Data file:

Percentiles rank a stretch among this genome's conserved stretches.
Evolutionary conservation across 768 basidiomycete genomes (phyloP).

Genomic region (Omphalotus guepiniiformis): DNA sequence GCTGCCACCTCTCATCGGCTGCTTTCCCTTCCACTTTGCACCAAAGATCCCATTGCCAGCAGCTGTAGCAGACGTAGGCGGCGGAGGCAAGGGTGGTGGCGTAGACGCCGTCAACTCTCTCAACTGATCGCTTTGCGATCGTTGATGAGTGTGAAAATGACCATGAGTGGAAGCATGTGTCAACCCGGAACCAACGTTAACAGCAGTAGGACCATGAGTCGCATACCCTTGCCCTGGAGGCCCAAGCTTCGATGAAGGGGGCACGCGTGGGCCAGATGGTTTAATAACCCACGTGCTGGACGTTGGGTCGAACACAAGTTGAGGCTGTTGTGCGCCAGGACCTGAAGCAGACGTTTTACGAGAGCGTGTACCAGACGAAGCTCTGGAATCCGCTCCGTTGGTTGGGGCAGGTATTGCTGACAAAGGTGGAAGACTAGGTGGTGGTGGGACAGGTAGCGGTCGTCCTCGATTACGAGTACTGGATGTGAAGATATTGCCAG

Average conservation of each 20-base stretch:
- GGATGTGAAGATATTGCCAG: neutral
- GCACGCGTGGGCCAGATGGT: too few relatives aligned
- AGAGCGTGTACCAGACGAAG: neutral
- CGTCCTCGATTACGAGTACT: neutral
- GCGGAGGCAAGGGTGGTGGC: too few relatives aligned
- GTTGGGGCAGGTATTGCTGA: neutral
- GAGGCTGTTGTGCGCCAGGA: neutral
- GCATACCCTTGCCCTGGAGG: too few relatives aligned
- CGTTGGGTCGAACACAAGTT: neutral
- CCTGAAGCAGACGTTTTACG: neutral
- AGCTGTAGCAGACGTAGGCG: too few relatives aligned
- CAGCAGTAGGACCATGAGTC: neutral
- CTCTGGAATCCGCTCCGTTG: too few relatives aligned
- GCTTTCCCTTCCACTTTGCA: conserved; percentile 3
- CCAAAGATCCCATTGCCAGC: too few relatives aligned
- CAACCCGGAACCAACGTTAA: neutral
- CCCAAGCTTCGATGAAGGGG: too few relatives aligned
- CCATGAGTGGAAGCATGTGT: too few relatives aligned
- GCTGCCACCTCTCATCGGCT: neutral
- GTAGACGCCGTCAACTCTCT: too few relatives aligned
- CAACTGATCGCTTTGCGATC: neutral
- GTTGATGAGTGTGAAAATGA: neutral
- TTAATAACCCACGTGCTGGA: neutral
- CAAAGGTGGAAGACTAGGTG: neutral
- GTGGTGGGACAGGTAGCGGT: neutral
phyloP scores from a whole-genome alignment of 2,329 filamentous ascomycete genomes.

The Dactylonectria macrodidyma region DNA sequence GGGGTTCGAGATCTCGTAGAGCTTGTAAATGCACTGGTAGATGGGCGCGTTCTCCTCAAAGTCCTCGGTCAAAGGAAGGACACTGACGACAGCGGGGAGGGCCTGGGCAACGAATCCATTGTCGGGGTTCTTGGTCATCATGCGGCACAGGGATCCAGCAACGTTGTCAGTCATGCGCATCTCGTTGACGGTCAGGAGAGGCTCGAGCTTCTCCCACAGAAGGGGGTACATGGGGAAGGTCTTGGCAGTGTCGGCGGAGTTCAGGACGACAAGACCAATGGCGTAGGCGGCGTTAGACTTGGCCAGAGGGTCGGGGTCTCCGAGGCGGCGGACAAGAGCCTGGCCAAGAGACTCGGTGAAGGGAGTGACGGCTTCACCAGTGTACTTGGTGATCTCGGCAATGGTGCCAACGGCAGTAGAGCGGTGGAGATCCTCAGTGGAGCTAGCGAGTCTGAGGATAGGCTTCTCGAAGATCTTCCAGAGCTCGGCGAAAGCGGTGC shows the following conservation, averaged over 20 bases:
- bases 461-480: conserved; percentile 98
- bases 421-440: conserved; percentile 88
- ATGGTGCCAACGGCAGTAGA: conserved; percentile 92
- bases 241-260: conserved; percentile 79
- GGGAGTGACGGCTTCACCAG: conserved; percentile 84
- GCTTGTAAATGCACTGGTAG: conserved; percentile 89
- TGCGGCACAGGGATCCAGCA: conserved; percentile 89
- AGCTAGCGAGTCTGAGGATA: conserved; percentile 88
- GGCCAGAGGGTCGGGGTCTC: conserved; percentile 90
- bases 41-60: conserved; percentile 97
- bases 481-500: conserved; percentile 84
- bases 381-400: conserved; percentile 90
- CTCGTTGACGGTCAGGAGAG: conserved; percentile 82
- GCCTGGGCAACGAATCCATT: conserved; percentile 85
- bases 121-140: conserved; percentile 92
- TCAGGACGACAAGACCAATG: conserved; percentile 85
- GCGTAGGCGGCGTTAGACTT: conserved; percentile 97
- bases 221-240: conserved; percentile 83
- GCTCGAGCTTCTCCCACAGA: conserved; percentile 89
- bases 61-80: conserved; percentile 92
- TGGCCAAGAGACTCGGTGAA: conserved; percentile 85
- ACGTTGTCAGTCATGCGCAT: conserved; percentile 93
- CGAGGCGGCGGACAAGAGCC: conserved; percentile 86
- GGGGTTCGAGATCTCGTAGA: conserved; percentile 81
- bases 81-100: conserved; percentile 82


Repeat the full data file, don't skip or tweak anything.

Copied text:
Percentiles rank a stretch among this genome's conserved stretches.
Evolutionary conservation across 768 basidiomycete genomes (phyloP).

Genomic region (Omphalotus guepiniiformis): DNA sequence GCTGCCACCTCTCATCGGCTGCTTTCCCTTCCACTTTGCACCAAAGATCCCATTGCCAGCAGCTGTAGCAGACGTAGGCGGCGGAGGCAAGGGTGGTGGCGTAGACGCCGTCAACTCTCTCAACTGATCGCTTTGCGATCGTTGATGAGTGTGAAAATGACCATGAGTGGAAGCATGTGTCAACCCGGAACCAACGTTAACAGCAGTAGGACCATGAGTCGCATACCCTTGCCCTGGAGGCCCAAGCTTCGATGAAGGGGGCACGCGTGGGCCAGATGGTTTAATAACCCACGTGCTGGACGTTGGGTCGAACACAAGTTGAGGCTGTTGTGCGCCAGGACCTGAAGCAGACGTTTTACGAGAGCGTGTACCAGACGAAGCTCTGGAATCCGCTCCGTTGGTTGGGGCAGGTATTGCTGACAAAGGTGGAAGACTAGGTGGTGGTGGGACAGGTAGCGGTCGTCCTCGATTACGAGTACTGGATGTGAAGATATTGCCAG

Average conservation of each 20-base stretch:
- GGATGTGAAGATATTGCCAG: neutral
- GCACGCGTGGGCCAGATGGT: too few relatives aligned
- AGAGCGTGTACCAGACGAAG: neutral
- CGTCCTCGATTACGAGTACT: neutral
- GCGGAGGCAAGGGTGGTGGC: too few relatives aligned
- GTTGGGGCAGGTATTGCTGA: neutral
- GAGGCTGTTGTGCGCCAGGA: neutral
- GCATACCCTTGCCCTGGAGG: too few relatives aligned
- CGTTGGGTCGAACACAAGTT: neutral
- CCTGAAGCAGACGTTTTACG: neutral
- AGCTGTAGCAGACGTAGGCG: too few relatives aligned
- CAGCAGTAGGACCATGAGTC: neutral
- CTCTGGAATCCGCTCCGTTG: too few relatives aligned
- GCTTTCCCTTCCACTTTGCA: conserved; percentile 3
- CCAAAGATCCCATTGCCAGC: too few relatives aligned
- CAACCCGGAACCAACGTTAA: neutral
- CCCAAGCTTCGATGAAGGGG: too few relatives aligned
- CCATGAGTGGAAGCATGTGT: too few relatives aligned
- GCTGCCACCTCTCATCGGCT: neutral
- GTAGACGCCGTCAACTCTCT: too few relatives aligned
- CAACTGATCGCTTTGCGATC: neutral
- GTTGATGAGTGTGAAAATGA: neutral
- TTAATAACCCACGTGCTGGA: neutral
- CAAAGGTGGAAGACTAGGTG: neutral
- GTGGTGGGACAGGTAGCGGT: neutral
phyloP scores from a whole-genome alignment of 2,329 filamentous ascomycete genomes.

The Dactylonectria macrodidyma region DNA sequence GGGGTTCGAGATCTCGTAGAGCTTGTAAATGCACTGGTAGATGGGCGCGTTCTCCTCAAAGTCCTCGGTCAAAGGAAGGACACTGACGACAGCGGGGAGGGCCTGGGCAACGAATCCATTGTCGGGGTTCTTGGTCATCATGCGGCACAGGGATCCAGCAACGTTGTCAGTCATGCGCATCTCGTTGACGGTCAGGAGAGGCTCGAGCTTCTCCCACAGAAGGGGGTACATGGGGAAGGTCTTGGCAGTGTCGGCGGAGTTCAGGACGACAAGACCAATGGCGTAGGCGGCGTTAGACTTGGCCAGAGGGTCGGGGTCTCCGAGGCGGCGGACAAGAGCCTGGCCAAGAGACTCGGTGAAGGGAGTGACGGCTTCACCAGTGTACTTGGTGATCTCGGCAATGGTGCCAACGGCAGTAGAGCGGTGGAGATCCTCAGTGGAGCTAGCGAGTCTGAGGATAGGCTTCTCGAAGATCTTCCAGAGCTCGGCGAAAGCGGTGC shows the following conservation, averaged over 20 bases:
- bases 461-480: conserved; percentile 98
- bases 421-440: conserved; percentile 88
- ATGGTGCCAACGGCAGTAGA: conserved; percentile 92
- bases 241-260: conserved; percentile 79
- GGGAGTGACGGCTTCACCAG: conserved; percentile 84
- GCTTGTAAATGCACTGGTAG: conserved; percentile 89
- TGCGGCACAGGGATCCAGCA: conserved; percentile 89
- AGCTAGCGAGTCTGAGGATA: conserved; percentile 88
- GGCCAGAGGGTCGGGGTCTC: conserved; percentile 90
- bases 41-60: conserved; percentile 97
- bases 481-500: conserved; percentile 84
- bases 381-400: conserved; percentile 90
- CTCGTTGACGGTCAGGAGAG: conserved; percentile 82
- GCCTGGGCAACGAATCCATT: conserved; percentile 85
- bases 121-140: conserved; percentile 92
- TCAGGACGACAAGACCAATG: conserved; percentile 85
- GCGTAGGCGGCGTTAGACTT: conserved; percentile 97
- bases 221-240: conserved; percentile 83
- GCTCGAGCTTCTCCCACAGA: conserved; percentile 89
- bases 61-80: conserved; percentile 92
- TGGCCAAGAGACTCGGTGAA: conserved; percentile 85
- ACGTTGTCAGTCATGCGCAT: conserved; percentile 93
- CGAGGCGGCGGACAAGAGCC: conserved; percentile 86
- GGGGTTCGAGATCTCGTAGA: conserved; percentile 81
- bases 81-100: conserved; percentile 82